The respective connection of units and/or control elements to the digital connection 26, 27, which serves as a data bus, takes place via connection elements, e.g. terminal elements 39 which, for each unit/control element, have a pair of screws, via which the connection to the unit/control element or the connection 26, 27 takes place. Message exchange can take place with messages of different types. The bit flow, which is effected between the units or between the units and the control element(s), in the digital data bus is arranged in said messages which respectively comprise a frame part and a data part (applies to one type of message). The messages/the frames can be executed with markings or addresses intended for the units. Each unit receives and stores its addresses which are assigned in the system/the systems. Alternatively, the system/the systems can operate with a certain order for the units. In the event that the units are controlled from a supervising computer 28, the system can work with a start-up phase, in which control information is issued for selection of feeder functions, e.g. depending upon a programmed or selected weaving pattern, and a working phase in which the selected feeder function or functions are diagnosed, supervised, controlled for optimum function performance etc., and effected. Thus, e.g. the yarn quantity can be measured, the thread tension supervised etc. The reciprocal message transmission between the units makes it possible for the functions of the feeders to be related to one another, e.g. speed-adapted depending upon the type of weaving machine, possible yarn breaks etc.
The feeders can work with a feedback function/feedback functions where the system makes it possible for the feeders to utilize the same transmitter. The locking element function for the yarn measurement, retention and winding-off from the feeder drum can also be controlled.
Two or more message types can be utilized, one message type being given priority over other message types at the digital serial connection. FIG. 2 shows a construction of a first type of message which in principle consists only of a frame part (system part) which has the same length as the message 40, the length of which is indicated with L. The message or the frame is constructed of different fields. A start field is indicated with 40a, a priority field with 40b, a control bit field with 40c, a total control field with 40d, and finally an acknowledgement and completion field with 40e and 40f respectively. The content in the priority field determines the ranking of the message from the point of view of priority. In one embodiment, all messages appearing at the connection are mutually ranked, instantaneous signals or trigger signals being attributed the highest priority and normal communication then having priority according to the time requirement. Pick signals, yarn break signals, arrival signals, feeder exchange signal etc. have the highest priorities, while transmission of information regarding the long-term functional working in the textile machine has lower priority.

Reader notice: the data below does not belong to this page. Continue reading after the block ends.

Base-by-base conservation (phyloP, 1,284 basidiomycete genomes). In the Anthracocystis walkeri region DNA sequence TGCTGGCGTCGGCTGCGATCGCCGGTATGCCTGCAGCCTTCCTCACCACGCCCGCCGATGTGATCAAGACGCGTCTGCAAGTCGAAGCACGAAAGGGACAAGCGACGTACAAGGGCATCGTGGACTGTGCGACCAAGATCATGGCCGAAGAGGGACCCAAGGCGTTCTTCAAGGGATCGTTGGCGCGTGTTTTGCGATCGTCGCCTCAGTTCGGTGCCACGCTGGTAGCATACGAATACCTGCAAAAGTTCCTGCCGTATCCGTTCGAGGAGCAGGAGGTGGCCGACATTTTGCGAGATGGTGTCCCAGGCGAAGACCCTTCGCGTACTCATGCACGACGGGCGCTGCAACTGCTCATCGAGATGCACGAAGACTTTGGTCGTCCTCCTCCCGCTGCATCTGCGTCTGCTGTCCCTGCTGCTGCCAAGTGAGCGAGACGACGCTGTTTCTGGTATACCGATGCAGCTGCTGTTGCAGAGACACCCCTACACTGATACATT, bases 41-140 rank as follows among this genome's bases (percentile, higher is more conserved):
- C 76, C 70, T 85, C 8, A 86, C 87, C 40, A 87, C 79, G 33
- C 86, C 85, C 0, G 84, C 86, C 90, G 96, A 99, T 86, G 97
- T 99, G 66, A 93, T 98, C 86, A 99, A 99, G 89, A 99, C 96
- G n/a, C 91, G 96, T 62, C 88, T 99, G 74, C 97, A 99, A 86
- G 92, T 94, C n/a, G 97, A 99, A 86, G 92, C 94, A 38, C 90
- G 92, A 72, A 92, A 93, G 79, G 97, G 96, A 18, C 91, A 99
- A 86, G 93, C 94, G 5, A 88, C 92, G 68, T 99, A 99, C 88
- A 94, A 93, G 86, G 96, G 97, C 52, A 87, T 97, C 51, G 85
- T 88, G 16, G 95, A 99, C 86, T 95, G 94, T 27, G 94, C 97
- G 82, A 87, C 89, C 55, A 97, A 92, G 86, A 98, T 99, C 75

The second message type 41 according to FIG. 3 has, in principle, the same construction as the message type according to FIG. 2. The difference lies in the fact that the message in FIG. 3 also comprises a data field 41a. The frame part in message 41 according to FIG. 3 can be thought of as consisting of the parts 41b and 41c. The data field contains information which is to be transmitted between the units.
The communication transmission works bit-synchronously, which is of significance, inter alia, in priority selection. The messages are assigned relatively short lengths L and L'. In this manner, a message of lower ranking does not obstruct a message of higher ranking for any length of time in the event of transmission of the latter message taking place when a unit with a higher ranked message wishes access to the connection. The message length L' can be selected in the order of magnitude 0.05-0.1 ms (at 1 Mbit/sec). The distances a, a' and b respectively are selected with great accuracy. In order to carry out the functional working in the textile machine, bit speeds of e.g. 1 Mbit/sec or higher, e.g. 4 Mbit/sec, are utilized.
A basic feature of one type of transmission may be that two different types of logic levels are to be used, the first level here being called dominant level and consisting of "0" and the second level consisting of a non-dominant level "1".
By using said two levels, prioritization and fault detection are made possible. The hardware in the system is designed so that if one or more transmitters transmit a dominant bit or level, this will be received in the communication, irrespective of how many are transmitting a non-dominant bit or level. As a bit fault in the communication appears in all connected communication unit (units), 100% of all faults which have occurred are detected. This is based upon the fact that the transmitting unit sees that faults occur when the bit emerges in the communication. For faults which have occurred locally (that is to say faults which only occur in the receiving unit) the following conditions apply. If more than five bits are faults, detection of the fault takes place to 100% and this applies irrespective of how these five faults are spread in the message. A second condition is that if the number of faulty bits is odd, detection always takes place. As for the remaining types of faults (2 or 4 faulty bits), these are detected with a probability of 1/33000. The transmission of a bit is effected by means of the transmitted bit being divided up into five parts. The first part is a synchronizing part which normally starts the bit. The second part consists of an increase part (time increase part), with which the bit is increased in the event of resynchronization. A third part relates to a first delay part which is attributable to a time interval, during which a stable level is obtained. At the end of this time, the value of the bit is read off. The fourth part consists of a second delay part, which forms a time interval in order that the circuit may determine internally whether it is the current unit which is to transmit the coming bit and which bit is to be transmitted in such a case. The fifth part is attributable to a reduction part which can be removed in the event of resynchronization. In cases where the communication part concerned cannot work entirely alone, it can be complemented with a microprocessor.